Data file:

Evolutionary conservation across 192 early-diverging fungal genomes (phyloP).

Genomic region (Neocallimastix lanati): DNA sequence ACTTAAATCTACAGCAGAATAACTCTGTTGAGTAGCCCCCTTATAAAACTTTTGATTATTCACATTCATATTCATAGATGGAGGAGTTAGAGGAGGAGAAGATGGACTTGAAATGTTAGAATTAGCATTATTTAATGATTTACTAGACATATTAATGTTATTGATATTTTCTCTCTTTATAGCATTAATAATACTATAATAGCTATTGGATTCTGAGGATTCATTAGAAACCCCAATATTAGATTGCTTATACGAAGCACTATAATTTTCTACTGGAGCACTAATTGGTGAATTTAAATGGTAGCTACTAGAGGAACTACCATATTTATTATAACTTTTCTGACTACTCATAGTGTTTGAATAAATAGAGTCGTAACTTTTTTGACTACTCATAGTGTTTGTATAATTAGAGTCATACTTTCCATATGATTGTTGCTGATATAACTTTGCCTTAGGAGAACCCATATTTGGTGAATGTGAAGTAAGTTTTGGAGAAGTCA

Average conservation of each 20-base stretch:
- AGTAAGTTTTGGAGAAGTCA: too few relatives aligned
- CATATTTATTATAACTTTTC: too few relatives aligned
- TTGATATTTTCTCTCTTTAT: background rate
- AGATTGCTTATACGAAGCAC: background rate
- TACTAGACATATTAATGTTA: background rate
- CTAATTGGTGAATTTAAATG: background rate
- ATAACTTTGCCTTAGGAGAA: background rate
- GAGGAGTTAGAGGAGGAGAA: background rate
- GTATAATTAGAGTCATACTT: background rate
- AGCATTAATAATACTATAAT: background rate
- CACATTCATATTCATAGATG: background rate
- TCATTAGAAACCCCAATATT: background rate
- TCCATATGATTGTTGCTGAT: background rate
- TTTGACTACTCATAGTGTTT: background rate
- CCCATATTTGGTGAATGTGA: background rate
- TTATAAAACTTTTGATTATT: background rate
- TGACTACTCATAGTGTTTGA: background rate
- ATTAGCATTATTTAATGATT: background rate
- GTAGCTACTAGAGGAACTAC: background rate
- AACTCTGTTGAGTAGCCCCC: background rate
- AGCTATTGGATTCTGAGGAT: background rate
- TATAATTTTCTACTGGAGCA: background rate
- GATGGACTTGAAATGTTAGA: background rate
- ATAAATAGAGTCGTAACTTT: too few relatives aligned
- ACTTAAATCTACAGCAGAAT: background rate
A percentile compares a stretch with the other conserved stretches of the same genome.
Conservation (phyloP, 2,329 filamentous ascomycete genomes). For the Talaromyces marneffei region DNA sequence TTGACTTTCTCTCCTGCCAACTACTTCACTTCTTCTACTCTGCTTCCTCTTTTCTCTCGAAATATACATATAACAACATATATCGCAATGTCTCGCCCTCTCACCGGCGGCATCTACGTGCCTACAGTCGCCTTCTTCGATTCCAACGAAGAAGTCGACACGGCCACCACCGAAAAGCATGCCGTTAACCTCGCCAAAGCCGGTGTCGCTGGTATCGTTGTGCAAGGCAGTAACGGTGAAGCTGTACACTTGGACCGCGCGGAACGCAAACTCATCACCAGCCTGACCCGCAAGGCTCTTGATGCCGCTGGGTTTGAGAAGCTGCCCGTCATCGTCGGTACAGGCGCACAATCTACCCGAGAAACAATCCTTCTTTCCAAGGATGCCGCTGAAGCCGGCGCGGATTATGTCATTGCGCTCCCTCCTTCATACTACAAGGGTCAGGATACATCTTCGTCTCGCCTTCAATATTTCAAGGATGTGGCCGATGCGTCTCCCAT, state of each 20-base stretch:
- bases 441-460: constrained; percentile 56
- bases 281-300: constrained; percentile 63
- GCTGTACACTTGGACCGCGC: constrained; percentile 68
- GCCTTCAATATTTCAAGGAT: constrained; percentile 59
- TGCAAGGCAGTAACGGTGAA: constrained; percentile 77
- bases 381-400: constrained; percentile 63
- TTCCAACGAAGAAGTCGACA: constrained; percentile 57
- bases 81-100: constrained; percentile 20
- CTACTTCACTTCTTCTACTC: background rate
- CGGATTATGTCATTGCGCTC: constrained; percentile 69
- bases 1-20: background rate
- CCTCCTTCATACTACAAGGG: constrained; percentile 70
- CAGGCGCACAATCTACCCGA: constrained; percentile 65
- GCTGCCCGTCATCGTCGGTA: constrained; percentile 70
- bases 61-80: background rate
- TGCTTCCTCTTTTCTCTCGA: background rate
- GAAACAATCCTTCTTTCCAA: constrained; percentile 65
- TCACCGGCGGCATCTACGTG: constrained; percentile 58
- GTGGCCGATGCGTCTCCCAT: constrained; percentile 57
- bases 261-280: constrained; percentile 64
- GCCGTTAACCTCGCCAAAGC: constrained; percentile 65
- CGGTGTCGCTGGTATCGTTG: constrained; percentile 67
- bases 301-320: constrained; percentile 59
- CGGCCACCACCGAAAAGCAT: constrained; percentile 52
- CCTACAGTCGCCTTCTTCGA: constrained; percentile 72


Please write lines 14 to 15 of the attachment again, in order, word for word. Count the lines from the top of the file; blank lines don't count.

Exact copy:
- CACATTCATATTCATAGATG: background rate
- TCATTAGAAACCCCAATATT: background rate